Try Maqui Berry for Dry Eyes
Maqui, tiny black berries that grow wild in the rain forests of Chile and Argentina, are beloved by small birds. Now they are showing promise for computer-weary humans with dry eyes. In a recent study, Japanese researchers tested a standardized maqui berry extract on 74 people that suffered from dry eyes and eye fatigue that used computers, smartphones or video games for more than four hours a day. Half took 60 milligrams of the maqui berry extract and half took a placebo for four weeks. The maqui berry group showed significantly greater production of lacrimal fluid in both eyes compared to the placebo group, and also reported less eye fatigue and more relaxed shoulders.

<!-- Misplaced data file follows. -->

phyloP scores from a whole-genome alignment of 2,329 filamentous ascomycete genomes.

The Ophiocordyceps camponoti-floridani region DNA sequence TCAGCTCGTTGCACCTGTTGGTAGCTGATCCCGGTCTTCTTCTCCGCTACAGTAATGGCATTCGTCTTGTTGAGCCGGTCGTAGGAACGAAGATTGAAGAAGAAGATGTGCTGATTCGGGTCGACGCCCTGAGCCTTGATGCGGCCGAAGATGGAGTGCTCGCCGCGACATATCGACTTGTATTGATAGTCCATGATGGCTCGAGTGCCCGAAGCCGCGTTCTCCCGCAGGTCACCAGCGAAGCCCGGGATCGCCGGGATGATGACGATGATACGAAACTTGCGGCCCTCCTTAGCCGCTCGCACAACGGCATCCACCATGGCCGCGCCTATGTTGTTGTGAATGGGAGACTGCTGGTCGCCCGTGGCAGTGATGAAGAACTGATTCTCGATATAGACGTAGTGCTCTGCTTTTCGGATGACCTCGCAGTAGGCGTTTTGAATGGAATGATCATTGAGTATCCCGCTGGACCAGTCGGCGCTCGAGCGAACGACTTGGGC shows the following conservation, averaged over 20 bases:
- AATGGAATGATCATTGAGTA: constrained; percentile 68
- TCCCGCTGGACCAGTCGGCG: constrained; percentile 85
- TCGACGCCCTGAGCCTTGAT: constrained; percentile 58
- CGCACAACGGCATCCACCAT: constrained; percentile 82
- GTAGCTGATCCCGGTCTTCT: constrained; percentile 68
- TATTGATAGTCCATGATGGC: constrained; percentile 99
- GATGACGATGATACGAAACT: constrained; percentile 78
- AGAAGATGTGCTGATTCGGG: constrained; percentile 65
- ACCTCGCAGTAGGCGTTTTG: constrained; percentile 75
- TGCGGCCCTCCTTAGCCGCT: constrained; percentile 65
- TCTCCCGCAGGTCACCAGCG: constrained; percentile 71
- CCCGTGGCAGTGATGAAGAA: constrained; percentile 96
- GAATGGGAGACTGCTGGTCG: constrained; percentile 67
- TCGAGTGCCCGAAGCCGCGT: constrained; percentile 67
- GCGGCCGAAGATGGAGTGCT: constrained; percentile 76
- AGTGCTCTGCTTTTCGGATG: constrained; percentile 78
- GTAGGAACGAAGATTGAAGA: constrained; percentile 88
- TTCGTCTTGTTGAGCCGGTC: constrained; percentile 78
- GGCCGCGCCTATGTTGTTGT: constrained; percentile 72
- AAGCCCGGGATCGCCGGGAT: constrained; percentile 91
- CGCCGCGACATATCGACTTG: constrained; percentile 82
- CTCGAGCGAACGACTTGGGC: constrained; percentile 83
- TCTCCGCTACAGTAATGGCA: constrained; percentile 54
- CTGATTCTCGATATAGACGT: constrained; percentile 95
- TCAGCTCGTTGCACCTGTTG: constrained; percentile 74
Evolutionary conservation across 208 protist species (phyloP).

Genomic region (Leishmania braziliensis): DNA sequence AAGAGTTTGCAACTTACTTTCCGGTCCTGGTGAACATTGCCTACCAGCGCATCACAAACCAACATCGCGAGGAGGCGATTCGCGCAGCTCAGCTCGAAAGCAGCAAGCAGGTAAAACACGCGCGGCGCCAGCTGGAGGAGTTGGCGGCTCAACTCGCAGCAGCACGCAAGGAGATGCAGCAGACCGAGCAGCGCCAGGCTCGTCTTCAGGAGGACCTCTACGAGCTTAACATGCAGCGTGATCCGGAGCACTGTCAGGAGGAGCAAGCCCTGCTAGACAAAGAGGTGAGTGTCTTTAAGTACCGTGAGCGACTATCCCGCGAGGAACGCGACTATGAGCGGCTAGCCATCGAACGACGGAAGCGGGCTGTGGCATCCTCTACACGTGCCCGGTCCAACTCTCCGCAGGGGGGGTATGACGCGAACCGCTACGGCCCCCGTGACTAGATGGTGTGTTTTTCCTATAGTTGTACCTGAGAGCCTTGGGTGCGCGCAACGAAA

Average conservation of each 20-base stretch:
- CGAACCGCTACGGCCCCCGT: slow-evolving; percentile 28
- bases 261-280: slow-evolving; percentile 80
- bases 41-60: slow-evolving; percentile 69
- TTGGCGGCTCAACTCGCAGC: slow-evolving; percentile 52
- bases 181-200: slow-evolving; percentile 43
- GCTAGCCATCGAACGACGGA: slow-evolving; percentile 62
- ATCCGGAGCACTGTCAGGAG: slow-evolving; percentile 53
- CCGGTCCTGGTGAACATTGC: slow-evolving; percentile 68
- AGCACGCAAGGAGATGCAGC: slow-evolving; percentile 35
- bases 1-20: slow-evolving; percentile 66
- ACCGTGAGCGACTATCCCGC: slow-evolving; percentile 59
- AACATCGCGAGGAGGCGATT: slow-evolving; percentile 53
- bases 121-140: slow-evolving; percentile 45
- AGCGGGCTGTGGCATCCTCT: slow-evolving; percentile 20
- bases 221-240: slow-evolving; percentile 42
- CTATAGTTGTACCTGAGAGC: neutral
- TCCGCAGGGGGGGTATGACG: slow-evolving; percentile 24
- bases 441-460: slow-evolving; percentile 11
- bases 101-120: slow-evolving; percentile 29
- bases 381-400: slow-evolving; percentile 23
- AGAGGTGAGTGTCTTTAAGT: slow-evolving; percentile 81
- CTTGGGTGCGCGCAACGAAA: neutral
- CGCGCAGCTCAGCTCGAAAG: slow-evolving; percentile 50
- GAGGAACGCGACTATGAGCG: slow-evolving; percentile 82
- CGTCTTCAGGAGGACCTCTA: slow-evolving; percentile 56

Edit ModuleShow Tags
More from Natural Awakenings
Preventive antibiotics are frequently prescribed by dentists for older patients with certain heart conditions, but Oregon State University researchers recently found that those antibiotics, which can expose patients to unwelcome side effects, are unnecessary 81 percent of the time.
In the study of 1,782 people, they also found that food and drug allergies were unaffected by psychosocial disorders.
About one in 10 Americans develops painful peptic ulcers, open sores in the lining of the stomach and duodenum, that are sometimes caused by an overgrowth of the Helicobacter pylori bacteria.
Cold or unsupportive mothering styles can harm a child’s health into adulthood, Loma Linda University researchers have found.
For runners, food is fuel, and a new study lays to rest debates about which diet is best.